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Following Jesus, Believing in the Soul

Mike Sanborn

What's the problem with dualism?

Teaching Pastor at Granada Heights Friends Church
February 9, 2015

When I talk with people at my church about the implications of neuroscience on Christian faith, and I tell them that there are serious Christians who do not believe that we have souls, they look at me with bewilderment.[1]

Most of them immediately ask, “What about what the Bible says in…(INSERT PASSAGE THAT SEEMS TO TALK ABOUT THE EXISTENCE OF THE SOUL).” Even if the passage that they bring up is questionable about what it really advocates, those people in my church reveal an admirable posture that they take toward the Bible, a posture that rightly sees that “all Scripture is breathed out by God and profitable for teaching, for reproof, for correction, and for training in righteousness” (2 Tim. 3:16).

Against the Existence of the Soul

It is this posture toward scripture that I have been pondering as I examine the various cases thinkers make for and against the existence of the soul. As the debate rages on, many biblical scholars within the Christian community, claim that the Bible is at best unclear about the existence of souls, and perhaps clear about their non-existence.

For instance, Warren Brown and Brad Strawn claim that “the Bible is not interested in giving a detailed anthropology of the human person (monist, dualist, or tripartite),” but then on the next page they assert, “The few Gospel passages that might be read in a dualist manner (e.g., Matthew 10:28) are at best ambiguous and, many believe, are best read from a non-dualist perspective.”[2] Nancey Murphy suggests that “the New Testament authors are not intending to teach anything about humans’ metaphysical composition.”[3] Joel Green argues that “the witness of the biblical materials is at home with a range of monist positions,” but he also notes that he does not argue “that a dualist position is unbiblical or otherwise categorically excluded by the biblical data.”[4]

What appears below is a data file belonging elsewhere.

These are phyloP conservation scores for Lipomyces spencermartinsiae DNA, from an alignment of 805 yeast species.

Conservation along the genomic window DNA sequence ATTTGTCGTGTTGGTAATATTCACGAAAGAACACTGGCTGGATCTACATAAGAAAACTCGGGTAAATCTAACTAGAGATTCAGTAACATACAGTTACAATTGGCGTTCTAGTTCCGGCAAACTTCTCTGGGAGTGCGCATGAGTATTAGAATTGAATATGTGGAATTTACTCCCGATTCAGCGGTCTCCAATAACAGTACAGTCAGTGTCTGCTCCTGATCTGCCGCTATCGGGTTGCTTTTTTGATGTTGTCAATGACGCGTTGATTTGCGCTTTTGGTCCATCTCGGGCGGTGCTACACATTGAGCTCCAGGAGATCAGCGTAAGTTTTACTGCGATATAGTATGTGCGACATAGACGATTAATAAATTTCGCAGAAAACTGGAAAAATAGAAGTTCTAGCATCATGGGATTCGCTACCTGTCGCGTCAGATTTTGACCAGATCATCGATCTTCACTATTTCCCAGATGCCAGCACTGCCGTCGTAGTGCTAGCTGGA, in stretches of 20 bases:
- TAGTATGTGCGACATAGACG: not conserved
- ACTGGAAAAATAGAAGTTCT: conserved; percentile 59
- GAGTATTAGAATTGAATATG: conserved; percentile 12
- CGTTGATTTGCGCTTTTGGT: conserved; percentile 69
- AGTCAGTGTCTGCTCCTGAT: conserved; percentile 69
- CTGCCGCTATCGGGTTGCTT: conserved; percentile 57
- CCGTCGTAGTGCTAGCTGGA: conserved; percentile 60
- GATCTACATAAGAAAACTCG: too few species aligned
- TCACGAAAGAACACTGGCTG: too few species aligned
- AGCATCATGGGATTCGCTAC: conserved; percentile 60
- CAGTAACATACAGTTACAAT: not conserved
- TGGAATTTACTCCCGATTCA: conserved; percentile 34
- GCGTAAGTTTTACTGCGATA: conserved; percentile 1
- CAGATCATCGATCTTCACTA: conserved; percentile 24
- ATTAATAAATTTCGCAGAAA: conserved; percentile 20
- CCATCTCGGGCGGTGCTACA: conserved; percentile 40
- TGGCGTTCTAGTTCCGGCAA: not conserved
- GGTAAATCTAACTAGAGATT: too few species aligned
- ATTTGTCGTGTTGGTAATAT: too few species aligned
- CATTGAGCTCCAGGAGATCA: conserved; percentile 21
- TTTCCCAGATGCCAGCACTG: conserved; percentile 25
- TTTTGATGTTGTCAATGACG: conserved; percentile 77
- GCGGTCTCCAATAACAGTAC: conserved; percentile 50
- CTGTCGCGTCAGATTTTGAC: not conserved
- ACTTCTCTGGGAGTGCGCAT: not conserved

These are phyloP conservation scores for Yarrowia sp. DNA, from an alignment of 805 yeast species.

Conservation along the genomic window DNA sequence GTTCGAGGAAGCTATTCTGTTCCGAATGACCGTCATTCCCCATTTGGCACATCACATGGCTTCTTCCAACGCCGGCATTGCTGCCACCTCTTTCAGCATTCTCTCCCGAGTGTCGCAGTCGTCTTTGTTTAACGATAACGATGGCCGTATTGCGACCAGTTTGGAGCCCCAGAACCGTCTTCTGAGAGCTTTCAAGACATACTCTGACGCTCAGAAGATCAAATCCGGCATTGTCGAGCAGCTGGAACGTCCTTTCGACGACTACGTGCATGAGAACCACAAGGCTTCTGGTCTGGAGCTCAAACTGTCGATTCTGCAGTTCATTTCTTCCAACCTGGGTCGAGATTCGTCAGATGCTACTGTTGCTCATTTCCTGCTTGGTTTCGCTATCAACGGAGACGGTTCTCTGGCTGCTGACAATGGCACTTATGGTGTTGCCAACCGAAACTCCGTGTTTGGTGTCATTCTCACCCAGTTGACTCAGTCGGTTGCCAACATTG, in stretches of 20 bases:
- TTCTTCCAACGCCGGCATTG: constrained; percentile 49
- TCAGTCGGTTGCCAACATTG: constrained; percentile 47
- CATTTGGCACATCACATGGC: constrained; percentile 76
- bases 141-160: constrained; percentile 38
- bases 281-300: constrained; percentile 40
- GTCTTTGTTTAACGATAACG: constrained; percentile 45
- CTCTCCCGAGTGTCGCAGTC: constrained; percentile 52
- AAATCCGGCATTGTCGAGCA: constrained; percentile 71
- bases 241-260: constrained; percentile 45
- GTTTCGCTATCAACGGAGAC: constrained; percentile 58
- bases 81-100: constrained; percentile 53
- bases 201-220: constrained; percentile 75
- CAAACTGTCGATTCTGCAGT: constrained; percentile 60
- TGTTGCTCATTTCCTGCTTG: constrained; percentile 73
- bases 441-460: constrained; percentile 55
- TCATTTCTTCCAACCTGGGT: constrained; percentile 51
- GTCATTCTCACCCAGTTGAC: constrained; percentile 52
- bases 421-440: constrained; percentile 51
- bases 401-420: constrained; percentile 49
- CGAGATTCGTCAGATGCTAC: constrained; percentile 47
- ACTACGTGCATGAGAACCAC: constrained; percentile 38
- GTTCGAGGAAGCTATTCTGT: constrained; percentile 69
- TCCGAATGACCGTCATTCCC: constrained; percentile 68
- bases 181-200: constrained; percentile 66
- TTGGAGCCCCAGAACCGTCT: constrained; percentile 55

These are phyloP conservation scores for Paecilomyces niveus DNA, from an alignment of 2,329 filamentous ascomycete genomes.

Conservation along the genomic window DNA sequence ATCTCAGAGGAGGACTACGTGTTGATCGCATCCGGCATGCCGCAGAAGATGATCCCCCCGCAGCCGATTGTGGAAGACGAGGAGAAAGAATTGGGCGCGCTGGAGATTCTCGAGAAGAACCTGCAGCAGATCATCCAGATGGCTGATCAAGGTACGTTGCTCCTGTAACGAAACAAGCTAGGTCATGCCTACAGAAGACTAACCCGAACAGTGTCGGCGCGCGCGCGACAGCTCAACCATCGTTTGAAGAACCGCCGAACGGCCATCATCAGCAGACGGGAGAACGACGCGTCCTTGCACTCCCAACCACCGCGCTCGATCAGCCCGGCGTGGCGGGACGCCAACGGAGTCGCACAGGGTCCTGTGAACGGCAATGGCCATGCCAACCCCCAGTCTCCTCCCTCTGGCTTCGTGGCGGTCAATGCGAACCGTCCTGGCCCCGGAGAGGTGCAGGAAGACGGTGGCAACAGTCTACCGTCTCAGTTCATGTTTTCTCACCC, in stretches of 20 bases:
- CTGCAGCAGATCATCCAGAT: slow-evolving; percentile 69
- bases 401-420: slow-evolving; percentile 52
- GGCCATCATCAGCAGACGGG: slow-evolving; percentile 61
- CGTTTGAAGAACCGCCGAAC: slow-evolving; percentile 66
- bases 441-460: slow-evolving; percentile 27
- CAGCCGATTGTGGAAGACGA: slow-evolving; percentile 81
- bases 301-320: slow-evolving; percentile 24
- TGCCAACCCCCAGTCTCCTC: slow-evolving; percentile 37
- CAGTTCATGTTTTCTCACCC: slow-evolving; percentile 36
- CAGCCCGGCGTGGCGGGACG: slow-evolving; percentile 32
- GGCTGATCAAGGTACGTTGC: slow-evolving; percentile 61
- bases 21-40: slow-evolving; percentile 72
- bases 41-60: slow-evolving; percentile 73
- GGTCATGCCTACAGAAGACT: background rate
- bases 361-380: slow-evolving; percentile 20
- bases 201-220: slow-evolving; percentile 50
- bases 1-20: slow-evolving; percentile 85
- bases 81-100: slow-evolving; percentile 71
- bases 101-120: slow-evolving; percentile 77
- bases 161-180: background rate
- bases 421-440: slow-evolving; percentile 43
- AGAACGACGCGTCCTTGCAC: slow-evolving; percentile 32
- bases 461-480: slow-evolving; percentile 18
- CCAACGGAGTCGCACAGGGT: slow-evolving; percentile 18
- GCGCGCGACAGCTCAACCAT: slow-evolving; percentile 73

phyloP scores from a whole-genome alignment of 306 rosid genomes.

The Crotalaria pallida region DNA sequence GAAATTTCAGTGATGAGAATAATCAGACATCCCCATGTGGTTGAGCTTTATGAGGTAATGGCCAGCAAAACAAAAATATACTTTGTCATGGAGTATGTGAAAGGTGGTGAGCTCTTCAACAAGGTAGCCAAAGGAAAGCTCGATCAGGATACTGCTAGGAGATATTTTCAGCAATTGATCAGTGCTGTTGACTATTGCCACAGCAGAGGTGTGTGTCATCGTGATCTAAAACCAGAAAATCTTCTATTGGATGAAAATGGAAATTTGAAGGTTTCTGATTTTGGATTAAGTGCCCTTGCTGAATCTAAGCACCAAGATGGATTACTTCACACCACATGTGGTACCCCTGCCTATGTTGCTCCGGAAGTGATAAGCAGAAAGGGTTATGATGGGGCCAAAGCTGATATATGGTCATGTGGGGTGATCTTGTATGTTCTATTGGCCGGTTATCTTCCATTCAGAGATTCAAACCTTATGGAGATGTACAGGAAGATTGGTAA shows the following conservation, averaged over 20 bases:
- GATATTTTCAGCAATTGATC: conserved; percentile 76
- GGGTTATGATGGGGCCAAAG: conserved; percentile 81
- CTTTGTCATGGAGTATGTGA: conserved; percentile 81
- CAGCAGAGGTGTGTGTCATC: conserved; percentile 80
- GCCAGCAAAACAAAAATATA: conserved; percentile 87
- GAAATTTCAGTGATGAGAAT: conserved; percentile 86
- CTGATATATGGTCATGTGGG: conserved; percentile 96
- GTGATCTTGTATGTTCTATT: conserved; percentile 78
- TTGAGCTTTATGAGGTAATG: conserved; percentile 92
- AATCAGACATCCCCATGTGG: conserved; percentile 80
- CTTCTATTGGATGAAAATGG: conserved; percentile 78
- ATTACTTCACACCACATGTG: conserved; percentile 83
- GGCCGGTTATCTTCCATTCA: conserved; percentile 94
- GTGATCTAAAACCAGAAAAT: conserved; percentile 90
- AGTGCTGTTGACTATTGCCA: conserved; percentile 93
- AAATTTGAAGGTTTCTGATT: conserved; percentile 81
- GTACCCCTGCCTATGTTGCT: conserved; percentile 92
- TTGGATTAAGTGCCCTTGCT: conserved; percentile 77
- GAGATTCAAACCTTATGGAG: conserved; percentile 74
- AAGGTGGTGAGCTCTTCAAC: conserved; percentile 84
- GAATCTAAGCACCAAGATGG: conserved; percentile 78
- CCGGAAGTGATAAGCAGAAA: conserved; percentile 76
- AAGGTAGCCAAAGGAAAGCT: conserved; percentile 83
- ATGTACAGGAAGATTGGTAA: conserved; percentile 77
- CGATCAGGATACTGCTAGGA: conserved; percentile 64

Is the Bible really this vague about a subject so central to who we are as human beings? Did God intend for us to be left in the dark about this, so much so that when a child or a cancer patient or a tribesmen from Papua New Guinea asks us, “Where do I go when I die?,” we are left with nothing more than the reply, “The Bible is unclear.” My sense is that God would want us to know something as crucially important as this, and that he intended his Word to be understood by the vast majority of “regular people” around the world. Indeed, it is revealing (in my opinion) that nearly all people groups throughout history have been dualists.